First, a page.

But Zeus sent Hermes to Atreus and told him to stipulate with Thyestes that Atreus should be king if the sun should go backward; and when Thyestes agreed, the sun set in the east; hence the deity having plainly attested the usurpation of Thyestes, Atreus got the kingdom and banished Thyestes.1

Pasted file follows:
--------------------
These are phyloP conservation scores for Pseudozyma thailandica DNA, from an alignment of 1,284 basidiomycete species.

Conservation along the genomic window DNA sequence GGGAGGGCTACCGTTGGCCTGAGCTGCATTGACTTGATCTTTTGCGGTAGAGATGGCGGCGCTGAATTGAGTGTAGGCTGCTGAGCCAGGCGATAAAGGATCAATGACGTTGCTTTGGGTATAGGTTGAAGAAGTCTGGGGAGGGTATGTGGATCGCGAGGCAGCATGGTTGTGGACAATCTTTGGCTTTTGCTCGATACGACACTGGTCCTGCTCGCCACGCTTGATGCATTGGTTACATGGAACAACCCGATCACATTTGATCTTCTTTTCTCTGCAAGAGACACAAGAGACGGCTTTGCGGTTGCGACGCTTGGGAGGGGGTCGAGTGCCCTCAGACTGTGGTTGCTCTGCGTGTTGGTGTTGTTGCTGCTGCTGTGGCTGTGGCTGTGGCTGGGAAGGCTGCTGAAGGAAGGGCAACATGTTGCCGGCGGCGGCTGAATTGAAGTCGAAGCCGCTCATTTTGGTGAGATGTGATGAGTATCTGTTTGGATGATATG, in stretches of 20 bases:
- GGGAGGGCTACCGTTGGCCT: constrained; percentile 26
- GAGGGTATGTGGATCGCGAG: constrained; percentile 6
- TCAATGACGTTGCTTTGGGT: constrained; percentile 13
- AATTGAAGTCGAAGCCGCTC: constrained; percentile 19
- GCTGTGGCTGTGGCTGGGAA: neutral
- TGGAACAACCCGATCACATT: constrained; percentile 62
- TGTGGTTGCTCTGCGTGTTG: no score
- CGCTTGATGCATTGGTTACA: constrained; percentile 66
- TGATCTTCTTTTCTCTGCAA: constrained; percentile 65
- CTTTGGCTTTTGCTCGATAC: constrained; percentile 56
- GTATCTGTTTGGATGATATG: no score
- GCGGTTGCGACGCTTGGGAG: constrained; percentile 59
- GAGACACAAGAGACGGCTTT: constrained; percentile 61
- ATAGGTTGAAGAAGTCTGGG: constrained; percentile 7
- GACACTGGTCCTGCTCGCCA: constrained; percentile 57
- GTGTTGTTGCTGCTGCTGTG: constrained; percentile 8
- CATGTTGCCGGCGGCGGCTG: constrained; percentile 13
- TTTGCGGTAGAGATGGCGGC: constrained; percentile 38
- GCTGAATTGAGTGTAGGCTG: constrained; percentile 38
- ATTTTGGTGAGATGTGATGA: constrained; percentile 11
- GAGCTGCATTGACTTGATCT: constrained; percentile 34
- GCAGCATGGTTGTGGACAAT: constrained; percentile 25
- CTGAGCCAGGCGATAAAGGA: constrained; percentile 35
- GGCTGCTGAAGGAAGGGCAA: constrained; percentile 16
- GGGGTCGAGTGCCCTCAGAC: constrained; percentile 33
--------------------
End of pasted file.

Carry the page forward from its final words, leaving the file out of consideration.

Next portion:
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1 This story of the golden lamb, and of the appeal made to its possession by the two brothers in the contest for the kingdom, is told in substantially the same way by Tzetzes, Chiliades i.425ff.; Scholiast on Hom. Il. ii.106; Scholiast on Eur. Or. 811, 998. Tzetzes records the vow of Atreus to sacrifice the best of his flock to Artemis, and he cites as his authority Apollonius, which is almost certainly a mistake for Apollodorus. Probably Tzetzes and the Scholiasts drew on the present passage of Apollodorus, or rather on the passage as it appeared in the unabridged text instead of in the Epitome which is all that we now possess of the last part of the Library. Euripides told the story allusively in much the same way. See Eur. El. 699ff.; Eur. Or. 996ff. Compare Plat. Stat. 12; Paus. 2.18.1; Lucian, De astrologia 12; Dio Chrysostom lxvi. vol. ii. p. 221, ed. L. Dindorf; Accius, quoted by Cicero, De natura deorum iii.27.68; Seneca, Thyestes 222-235; Lactantius Placidus on Statius, Theb. iv.306; Scriptores rerum mythicarum Latini, ed. Bode, i. pp. 7, 125ff. (First Vatican Mythographer 22; Second Vatican Mythographer 147). From these various accounts and allusions it would seem that in their dispute for the kingdom, which Atreus claimed in right of birth as the elder （Tzetzes, Chiliades i.426）, it was agreed that he who could exhibit the greatest portent should be king. Atreus intended to produce the golden lamb, which had been born in his flocks; but meanwhile the lamb had been given by his treacherous wife Aerope to her paramour Thyestes, who produced it in evidence of his claim and was accordingly awarded the crown. However, with the assistance of Zeus, the rightful claimant Atreus was able to exhibit a still greater portent, which was the sun and the Pleiades retracing their course in the sky and setting in the east instead of in the west. This mighty marvel, attesting the divine approbation of Atreus, clinched the dispute in his favour; he became king, and banished his rival Thyestes. According to a different account, which found favour with the Latin poets, the sun reversed his course in the sky, not in order to demonstrate the right of Atreus to the crown, but on the contrary to mark his disgust and horror at the king for murdering his nephews and dishing up their mangled limbs to their father Thyestes at table. See Tzetzes, Chiliades i.451; Statyllius Flaccus, in Anth. Pal. ix.98.2; Hyginus, Fab. 88, 258; Ovid, Tristia ii.391ff.; Ovid, Ars Am. i.327ff.; Seneca, Thyestes 776ff.; Martial iii.45.1ff. From the verses of Statyllius Flaccus we may infer that this latter was the interpretation put on the backward motion of the sun by Sophocles in his tragedy Atreus. See The Fragments of Sophocles, ed. A. C. Pearson, i.93. In later times rationalists explained the old fable by saying that Atreus was an astronomer who first calculated an eclipse, and so threw his less scientific brother into the shade （Hyginus, Fab. 158; Serv. A. 1.568）, or who first pointed out that the sun appears to revolve in a direction contrary to the motion of the stars. See Strab. 1.2.15; Lucian, De astrologia 12. A fragment of Euripides appears to show that he put in the mouth of Atreus this claim to astronomical discovery. See TGF (Nauck 2nd ed.), p. 639, frag. 861. A still more grandiose explanation of the myth was given by Plato l.c., who adduced it, with grave irony, as evidence that in alternate cycles of vast duration the universe revolves in opposite directions, the reversal of its motion at the end of each cycle being accompanied by a great destruction of animal life. This magnificent theory was perhaps suggested to the philosopher by the speculations of Empedocles, and it bears a resemblance not only to the ancient Indian doctrine of successive epochs of creation and destruction, but also to Herbert Spencer's view of the great cosmic process as moving eternally in alternate and measureless cycles of evolution and dissolution. See Sir Charles Lyell, Principles of Geology, 12th ed. （London, 1875）, i.7, quoting the Laws of Manu; Herbert Spencer, First Principles, 3rd ed. （London, 1875）, pp. 536ff. Compare Spirits of the Corn and of the Wild, ii.303ff.
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